Supreme Court of India.

SC grants pre-arrest bail to rape accused even as victim explains reasons for her silence for four years after the incident

A Supreme Court bench of Justices Ajay Rastogi and Abhay S. Oka, on Friday, granted pre-arrest bail to C. C. Jhonson, who is an accused in a rape case in connection with an FIR (first information report) registered four years after the incident.
The accused-petitioner is a Pastor and a trustee of Emperor Emmanuel Church, Mooriyadu, Thrissur district, Kerala. He allegedly trespassed into the victim’s residence and committed rape on her. He also took her naked photographs on his mobile phone with the ulterior motive to subjugate her and thereafter threatened her with dire consequences. 
The incident took place on July 9, 2016, but the complaint was registered only on March 26 this year, on the basis of which the FIR was registered at Aloor Police Station, Thrissur Rural district, Kerala. Meanwhile, the complainant got married on August 31, 2018, and took her husband into confidence, before making a formal complaint.
 She has alleged that the accused continued to blackmail her after her marriage with the videos which he had made after the incident. The accused allegedly kept sending her vulgar and abusive messages. He also allegedly issued threats not to disclose the incident to anyone. She claimed that she did not complain immediately after the incident, to avoid social stigma, in view of her marriage. 
During the course of the hearing earlier, Justice Rastogi was quoted as saying: “We understand and respect that there can be many reasons for a woman to stay silent”.
On Friday, however, the bench expressed its satisfaction that the accused had made out a case for pre-arrest bail.
In the event of his arrest, the petitioner shall be released on pre-arrest bail on such terms and conditions to the satisfaction of the concerned trial court. The petitioner shall cooperate in the pending investigation. If he fails to cooperate in the pending investigation, the respondents are at liberty to move an application for cancellation of bail before the appropriate court”, the bench observed.
The accused, however, raised a plea of false implication and contended that after the death of the spiritual head of the church on April 25, 2017, he resigned his official position along with some others, and joined the Catholic Church. He alleged that Emperor Emmanuel Church, therefore, sought to be vindictive against those who resigned. He alleged criminal conspiracy between the office-bearers of the Emmanuel Church and the complainant. The complainant, however, has denied that she is a member of any faction so as to implicate him in a false case.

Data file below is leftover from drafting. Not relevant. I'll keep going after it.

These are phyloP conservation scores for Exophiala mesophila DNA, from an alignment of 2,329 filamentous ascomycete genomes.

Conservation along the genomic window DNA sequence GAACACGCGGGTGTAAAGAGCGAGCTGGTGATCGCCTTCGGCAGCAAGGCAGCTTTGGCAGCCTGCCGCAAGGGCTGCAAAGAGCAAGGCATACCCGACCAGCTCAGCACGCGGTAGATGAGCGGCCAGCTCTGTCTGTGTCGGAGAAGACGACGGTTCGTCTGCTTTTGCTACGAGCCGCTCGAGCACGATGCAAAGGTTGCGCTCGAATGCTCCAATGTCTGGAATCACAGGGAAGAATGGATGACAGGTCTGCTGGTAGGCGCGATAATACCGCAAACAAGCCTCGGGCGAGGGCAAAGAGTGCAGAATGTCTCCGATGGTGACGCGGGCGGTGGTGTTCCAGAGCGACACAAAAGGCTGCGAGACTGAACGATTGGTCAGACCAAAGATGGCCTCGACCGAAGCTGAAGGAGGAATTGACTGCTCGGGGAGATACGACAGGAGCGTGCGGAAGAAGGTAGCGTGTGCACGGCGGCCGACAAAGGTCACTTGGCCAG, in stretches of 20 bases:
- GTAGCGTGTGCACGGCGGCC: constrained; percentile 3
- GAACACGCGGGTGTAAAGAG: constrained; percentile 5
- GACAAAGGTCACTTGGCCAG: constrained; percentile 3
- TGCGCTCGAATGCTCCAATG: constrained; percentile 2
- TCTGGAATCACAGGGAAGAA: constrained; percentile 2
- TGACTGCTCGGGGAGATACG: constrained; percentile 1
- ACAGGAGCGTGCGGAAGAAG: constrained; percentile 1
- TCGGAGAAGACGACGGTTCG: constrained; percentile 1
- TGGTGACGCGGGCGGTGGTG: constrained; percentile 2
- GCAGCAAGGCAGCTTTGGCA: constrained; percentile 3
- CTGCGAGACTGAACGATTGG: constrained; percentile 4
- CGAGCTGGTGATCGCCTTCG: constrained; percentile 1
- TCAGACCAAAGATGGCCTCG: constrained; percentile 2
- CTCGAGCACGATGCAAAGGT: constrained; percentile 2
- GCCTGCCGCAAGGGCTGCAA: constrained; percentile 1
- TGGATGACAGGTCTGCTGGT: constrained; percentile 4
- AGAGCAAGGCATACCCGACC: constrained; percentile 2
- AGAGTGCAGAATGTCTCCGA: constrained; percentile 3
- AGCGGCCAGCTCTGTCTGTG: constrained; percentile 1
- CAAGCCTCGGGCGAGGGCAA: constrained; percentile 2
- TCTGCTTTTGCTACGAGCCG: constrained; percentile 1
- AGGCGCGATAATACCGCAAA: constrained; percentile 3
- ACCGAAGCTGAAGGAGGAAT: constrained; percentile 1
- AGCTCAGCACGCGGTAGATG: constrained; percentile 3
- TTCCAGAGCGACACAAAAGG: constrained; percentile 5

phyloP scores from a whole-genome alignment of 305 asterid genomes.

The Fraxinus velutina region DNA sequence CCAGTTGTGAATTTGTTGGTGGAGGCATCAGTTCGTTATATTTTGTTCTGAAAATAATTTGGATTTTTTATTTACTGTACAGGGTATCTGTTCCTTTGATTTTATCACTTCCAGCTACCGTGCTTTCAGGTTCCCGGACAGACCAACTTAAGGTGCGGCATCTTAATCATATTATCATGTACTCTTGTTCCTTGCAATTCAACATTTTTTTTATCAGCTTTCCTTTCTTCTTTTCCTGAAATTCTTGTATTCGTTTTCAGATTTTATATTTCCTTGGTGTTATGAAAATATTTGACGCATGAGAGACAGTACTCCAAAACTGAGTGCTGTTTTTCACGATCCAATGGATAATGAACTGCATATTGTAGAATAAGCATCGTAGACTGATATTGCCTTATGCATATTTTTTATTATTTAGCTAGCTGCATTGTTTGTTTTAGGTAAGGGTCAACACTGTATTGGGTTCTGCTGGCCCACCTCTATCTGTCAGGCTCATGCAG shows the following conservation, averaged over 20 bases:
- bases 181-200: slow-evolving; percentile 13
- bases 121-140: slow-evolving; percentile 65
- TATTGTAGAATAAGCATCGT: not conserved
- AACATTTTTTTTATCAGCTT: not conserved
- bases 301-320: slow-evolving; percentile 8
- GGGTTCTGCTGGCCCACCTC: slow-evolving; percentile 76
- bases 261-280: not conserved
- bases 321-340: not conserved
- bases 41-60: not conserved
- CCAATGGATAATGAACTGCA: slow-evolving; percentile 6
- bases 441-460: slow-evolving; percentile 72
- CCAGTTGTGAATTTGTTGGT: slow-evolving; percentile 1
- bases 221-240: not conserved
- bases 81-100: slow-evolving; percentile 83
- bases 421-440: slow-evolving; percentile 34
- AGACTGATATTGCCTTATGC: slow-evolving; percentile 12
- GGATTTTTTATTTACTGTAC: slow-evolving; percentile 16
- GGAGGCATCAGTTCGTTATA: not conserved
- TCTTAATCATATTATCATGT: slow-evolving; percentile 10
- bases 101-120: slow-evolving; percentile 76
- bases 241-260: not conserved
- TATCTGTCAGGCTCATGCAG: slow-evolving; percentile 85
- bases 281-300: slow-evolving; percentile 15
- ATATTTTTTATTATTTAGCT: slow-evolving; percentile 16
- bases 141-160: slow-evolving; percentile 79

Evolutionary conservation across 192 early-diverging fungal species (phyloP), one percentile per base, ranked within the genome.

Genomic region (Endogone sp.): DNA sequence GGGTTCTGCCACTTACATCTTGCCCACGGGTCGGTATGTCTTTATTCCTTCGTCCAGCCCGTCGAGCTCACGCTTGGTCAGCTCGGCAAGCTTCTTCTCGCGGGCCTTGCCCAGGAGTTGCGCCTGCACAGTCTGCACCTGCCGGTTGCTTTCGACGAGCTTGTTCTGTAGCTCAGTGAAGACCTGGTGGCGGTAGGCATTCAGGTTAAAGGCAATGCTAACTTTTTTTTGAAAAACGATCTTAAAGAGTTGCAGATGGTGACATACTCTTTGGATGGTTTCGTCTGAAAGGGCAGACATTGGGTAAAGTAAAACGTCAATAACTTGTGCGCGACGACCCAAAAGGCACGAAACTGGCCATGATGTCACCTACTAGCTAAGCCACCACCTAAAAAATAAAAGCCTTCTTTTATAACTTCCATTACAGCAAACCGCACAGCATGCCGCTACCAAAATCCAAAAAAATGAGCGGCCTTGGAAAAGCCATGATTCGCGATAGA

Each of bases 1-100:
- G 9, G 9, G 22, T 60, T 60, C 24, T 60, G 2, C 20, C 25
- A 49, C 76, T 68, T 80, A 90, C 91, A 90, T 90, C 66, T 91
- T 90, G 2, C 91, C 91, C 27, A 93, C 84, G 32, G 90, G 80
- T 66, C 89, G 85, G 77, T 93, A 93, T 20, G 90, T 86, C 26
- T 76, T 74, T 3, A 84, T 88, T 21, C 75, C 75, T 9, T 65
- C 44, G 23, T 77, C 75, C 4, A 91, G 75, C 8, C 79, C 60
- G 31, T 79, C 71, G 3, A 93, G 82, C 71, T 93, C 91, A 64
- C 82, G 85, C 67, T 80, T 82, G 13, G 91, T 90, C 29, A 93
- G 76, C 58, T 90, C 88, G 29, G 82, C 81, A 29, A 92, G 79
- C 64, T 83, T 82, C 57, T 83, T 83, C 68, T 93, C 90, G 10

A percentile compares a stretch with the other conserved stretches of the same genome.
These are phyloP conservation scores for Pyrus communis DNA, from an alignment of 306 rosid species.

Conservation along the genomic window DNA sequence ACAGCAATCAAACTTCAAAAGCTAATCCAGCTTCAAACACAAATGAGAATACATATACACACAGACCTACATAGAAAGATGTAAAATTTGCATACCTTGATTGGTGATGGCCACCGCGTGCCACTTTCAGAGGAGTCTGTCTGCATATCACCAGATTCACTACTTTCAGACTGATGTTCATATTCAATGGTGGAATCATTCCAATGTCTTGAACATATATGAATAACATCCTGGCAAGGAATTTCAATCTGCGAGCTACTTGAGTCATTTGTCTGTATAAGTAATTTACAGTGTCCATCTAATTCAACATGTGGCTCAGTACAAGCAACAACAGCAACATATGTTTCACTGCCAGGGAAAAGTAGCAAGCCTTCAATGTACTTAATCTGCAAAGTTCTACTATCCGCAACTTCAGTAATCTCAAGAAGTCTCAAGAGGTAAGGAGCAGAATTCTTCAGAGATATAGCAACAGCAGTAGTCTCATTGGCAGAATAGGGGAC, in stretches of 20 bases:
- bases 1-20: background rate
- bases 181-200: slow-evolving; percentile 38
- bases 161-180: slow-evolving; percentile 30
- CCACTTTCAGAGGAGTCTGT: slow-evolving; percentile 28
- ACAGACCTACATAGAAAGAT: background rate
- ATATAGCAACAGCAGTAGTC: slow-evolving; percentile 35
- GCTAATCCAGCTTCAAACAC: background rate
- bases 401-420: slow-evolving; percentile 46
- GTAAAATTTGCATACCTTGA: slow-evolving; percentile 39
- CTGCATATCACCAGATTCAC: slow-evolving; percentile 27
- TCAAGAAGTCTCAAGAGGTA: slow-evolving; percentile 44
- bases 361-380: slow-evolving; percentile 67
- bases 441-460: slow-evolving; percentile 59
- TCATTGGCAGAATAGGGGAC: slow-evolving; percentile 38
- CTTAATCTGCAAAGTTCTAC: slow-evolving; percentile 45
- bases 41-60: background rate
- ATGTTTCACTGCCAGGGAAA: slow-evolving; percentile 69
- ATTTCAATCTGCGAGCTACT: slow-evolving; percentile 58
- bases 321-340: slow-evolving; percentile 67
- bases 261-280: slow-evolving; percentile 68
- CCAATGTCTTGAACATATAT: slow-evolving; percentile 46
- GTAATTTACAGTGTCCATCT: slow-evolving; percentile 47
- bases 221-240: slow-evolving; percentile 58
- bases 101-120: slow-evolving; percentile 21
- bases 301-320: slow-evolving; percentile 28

Earlier, the Kerala High Court had dismissed an anticipatory bail application by the accused on August 11, as the complainant alleged that he is well-connected, and by using his power and money, he will tamper with the evidence by influencing and threatening the witnesses. 
The High Court had held that delay in lodging the FIR in a rape case is not of much significance. “It is a fact that the victim has to muster courage to come out in the open and expose herself that too immediately after her marriage. A lady may be extremely reluctant to open up for various reasons. The delay in lodging FIR per se is not fatal. What is fatal is the delay, without proper explanation. According to her, the terrible incident happened while there were marriage proposals for her, and she got married subsequently in the year 2018….”, the High Court observed in its order. 
The High Court added that the fear of social stigma, concern about the honour of the family, and the leading of family life by her would make a woman extremely reluctant in disclosing an incident of rape. She complained only when the intimidation and disturbance from the side of the petitioner-accused was unbearable, and intolerable for her. She broke her silence only when he, along with his henchmen, continued to torture her and indulge in illegal activities, the High Court found, on the basis of what the materials on record prima facie revealed.
The High Court, therefore, concluded that custodial interrogation of the accused was inevitable for the investigating agency, in order to collect all the available materials from him, to proceed with the case.